The Times – March of the student dinosaurs, by Gabriel Rozenberg<br/> If these protesters were true radicals they would have demanded the right to pay more

HOW WOULD you feel if I told you that reading this column would cost you £25,000? More than a little short-changed, I’d bet. But it does. You see, not so long ago I went to university and you, the taxpayer, footed almost the entire bill. Now I feel rather sheepish. I’m grateful to you for giving me the chance to sleep through lectures, drink subsidised beer and use my education to get a full-time job. But you hardly got much out of the deal. Benevolent though you’ve been, there are plenty of youngsters out there who’d like to stretch you a bit further. Yesterday thousands of members of the National Union of Students dusted off their red flags and loudhailers to descend on London in protest against university top-up fees. Twenty-one years after the miners’ strike ended, these are Scargill’s children.

Their dreary demos have been going on ever since fees were introduced, which was incidentally my first year at university. At a grand a year, it was a sensational bargain — though of course that wasn’t the real cost: that bill was being met by the taxpayer. I found the protests embarrassing in their lack of gratitude then, and I still do.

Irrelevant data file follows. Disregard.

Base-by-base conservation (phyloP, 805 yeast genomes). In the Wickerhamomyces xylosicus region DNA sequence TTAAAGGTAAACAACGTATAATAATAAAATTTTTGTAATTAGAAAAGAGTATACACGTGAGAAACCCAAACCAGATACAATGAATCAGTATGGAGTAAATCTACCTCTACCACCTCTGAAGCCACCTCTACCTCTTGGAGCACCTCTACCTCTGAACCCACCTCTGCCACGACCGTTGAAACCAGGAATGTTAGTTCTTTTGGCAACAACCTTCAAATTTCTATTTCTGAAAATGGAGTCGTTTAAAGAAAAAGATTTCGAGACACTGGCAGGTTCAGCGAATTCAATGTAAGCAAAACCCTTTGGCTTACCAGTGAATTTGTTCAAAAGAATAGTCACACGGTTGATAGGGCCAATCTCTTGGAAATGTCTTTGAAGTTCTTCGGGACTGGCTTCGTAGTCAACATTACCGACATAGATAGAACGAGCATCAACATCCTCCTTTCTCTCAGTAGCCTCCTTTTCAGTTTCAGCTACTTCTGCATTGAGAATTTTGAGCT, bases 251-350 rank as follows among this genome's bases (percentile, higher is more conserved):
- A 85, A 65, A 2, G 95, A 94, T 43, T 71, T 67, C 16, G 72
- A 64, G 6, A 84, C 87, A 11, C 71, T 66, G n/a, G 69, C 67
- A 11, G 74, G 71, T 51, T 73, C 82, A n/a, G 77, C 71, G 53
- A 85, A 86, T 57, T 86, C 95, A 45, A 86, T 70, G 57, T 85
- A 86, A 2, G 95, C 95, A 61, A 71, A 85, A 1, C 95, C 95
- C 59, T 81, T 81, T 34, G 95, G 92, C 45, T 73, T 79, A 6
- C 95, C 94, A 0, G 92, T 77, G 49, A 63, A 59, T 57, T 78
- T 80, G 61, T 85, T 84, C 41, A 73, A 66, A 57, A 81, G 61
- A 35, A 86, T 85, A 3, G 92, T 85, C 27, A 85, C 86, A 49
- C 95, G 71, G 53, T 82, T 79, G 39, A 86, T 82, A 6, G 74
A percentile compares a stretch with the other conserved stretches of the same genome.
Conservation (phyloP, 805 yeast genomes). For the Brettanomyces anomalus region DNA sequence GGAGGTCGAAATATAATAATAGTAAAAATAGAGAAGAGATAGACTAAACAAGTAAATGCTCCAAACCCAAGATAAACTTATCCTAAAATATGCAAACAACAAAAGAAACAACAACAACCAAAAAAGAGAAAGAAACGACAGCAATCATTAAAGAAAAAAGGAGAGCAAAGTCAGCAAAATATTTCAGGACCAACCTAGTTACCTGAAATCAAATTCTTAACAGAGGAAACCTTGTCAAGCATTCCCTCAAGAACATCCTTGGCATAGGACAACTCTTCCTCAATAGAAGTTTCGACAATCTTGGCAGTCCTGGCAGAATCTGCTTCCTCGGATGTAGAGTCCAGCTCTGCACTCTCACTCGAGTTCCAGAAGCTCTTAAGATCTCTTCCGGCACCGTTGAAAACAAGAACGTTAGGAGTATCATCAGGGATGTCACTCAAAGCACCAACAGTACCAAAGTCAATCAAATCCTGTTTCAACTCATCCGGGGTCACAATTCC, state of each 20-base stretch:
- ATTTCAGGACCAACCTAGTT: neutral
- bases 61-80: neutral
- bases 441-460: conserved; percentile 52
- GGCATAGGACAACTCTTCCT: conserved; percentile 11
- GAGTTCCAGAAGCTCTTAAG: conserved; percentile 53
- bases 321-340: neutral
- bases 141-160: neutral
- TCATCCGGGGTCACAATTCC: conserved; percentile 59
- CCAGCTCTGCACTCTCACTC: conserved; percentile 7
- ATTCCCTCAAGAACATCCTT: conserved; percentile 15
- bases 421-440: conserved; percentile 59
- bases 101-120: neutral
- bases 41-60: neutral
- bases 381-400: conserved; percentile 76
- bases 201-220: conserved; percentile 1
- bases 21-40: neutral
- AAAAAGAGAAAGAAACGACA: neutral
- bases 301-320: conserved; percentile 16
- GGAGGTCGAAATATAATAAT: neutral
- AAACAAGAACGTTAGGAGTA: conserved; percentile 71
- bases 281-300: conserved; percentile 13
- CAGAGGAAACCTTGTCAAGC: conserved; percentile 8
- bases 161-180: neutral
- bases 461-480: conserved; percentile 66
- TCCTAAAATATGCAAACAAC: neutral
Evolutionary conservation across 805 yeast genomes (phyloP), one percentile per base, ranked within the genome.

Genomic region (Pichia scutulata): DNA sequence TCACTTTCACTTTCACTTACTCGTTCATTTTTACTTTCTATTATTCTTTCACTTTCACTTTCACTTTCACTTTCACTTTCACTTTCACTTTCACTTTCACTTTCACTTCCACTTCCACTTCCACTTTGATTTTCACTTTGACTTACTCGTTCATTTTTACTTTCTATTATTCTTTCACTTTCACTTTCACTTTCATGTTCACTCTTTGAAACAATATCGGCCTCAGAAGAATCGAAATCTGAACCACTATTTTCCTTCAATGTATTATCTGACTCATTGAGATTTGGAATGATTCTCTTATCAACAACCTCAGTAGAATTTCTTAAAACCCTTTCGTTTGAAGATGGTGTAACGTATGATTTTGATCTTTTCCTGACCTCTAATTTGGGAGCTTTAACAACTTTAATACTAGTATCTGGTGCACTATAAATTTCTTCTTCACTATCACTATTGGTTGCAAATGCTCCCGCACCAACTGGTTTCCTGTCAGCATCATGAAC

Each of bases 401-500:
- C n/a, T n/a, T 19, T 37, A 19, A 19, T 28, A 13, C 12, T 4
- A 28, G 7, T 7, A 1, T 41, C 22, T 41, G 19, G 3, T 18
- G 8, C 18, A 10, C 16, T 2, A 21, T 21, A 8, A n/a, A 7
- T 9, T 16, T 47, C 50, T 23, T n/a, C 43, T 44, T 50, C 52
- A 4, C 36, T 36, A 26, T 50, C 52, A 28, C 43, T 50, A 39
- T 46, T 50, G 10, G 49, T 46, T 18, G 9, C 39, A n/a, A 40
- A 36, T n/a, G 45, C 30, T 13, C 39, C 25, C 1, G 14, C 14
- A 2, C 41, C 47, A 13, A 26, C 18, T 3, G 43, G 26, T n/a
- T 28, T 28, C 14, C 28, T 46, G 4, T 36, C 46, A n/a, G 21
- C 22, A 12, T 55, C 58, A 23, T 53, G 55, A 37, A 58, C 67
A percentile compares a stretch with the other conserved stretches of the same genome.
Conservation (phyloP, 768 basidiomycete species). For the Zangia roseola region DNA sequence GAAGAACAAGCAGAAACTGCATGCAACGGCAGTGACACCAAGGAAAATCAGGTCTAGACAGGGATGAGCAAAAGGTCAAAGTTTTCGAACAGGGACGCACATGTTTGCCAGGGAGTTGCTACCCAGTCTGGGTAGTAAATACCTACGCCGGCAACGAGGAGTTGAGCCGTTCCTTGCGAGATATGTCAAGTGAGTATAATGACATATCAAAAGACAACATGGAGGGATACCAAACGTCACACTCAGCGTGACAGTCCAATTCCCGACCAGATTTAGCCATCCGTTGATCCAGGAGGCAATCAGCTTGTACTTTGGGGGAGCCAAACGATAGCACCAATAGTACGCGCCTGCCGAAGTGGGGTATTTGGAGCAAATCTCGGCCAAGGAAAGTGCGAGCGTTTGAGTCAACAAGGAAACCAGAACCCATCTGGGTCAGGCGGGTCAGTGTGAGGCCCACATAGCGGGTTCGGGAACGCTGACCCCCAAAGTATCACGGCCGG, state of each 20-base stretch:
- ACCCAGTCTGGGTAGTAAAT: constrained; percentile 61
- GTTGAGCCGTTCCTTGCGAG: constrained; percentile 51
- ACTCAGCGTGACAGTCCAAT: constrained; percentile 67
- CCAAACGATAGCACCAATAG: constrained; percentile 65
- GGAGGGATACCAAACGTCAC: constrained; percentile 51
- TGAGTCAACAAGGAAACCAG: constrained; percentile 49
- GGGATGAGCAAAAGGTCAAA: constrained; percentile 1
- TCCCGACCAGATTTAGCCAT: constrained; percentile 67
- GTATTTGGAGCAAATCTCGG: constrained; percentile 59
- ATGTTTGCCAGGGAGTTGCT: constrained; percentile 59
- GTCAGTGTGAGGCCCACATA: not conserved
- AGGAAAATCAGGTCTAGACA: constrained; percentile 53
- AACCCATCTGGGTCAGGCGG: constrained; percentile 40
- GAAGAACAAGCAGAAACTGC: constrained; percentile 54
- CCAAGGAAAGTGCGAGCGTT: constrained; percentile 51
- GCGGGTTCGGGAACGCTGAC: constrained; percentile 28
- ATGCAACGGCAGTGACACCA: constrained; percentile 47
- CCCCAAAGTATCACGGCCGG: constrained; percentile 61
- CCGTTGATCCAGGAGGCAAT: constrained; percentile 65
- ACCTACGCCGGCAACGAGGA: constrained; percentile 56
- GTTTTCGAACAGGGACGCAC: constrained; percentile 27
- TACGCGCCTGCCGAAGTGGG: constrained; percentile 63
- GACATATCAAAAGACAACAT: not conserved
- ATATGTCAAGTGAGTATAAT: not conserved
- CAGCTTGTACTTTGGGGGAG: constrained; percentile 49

And embarrassing at how naive they are. They have to pay £3,000. The UC schools (to pick a public school for the sake of argument, but never mind the $40,000 Ivy Leagues) cost $6770 (£3569) for in-state and $25,454 £13,419) out-of-state and get only 38%, and I’d say they’re doing fairly well.

And who could doubt that the new system is generous to a fault? Students can borrow money on terms that would make financial advisers choke on their cappuccinos: entirely interest-free, and you don’t have to pay it back until you start earning. Stay feckless and idle, and you’ll never have to stump up at all.

Here’s what the NUS should be doing: pleading with universities to get out of the government funding game altogether. Students should demand to be charged the full cost of their education, perhaps £10,000 a year.

That may be about as likely as the McCartneys agreeing to give it one more try for the sake of the kids. But students should look at the bigger picture: our universities, once the envy of the world, are slowly, gracefully, declining into mediocrity, run down by a Government that can no longer afford to support them.

Funding per student has halved over the past 20 years, and the ratio of tutors to undergraduates has steadily worsened. Unis can’t compete with the US where it matters most — in holding on to the academics of the next generation. It is no coincidence that all this year’s academic Nobel Prizes were won by Americans.

But oodles more cash would be no use if the State still dished it out. Already, vice-chancellors speak of an inexorable rise in paperwork, as the bear hug of the Department for Education and Skills draws ever tighter.

I feel like just recently I read the greatest extension of this argument, but I don’t remember where (to look it up) and I don’t remember enough about it (to paraphrase it). Something about the Enlightenment, maybe? Or am I mixing up my read-recall…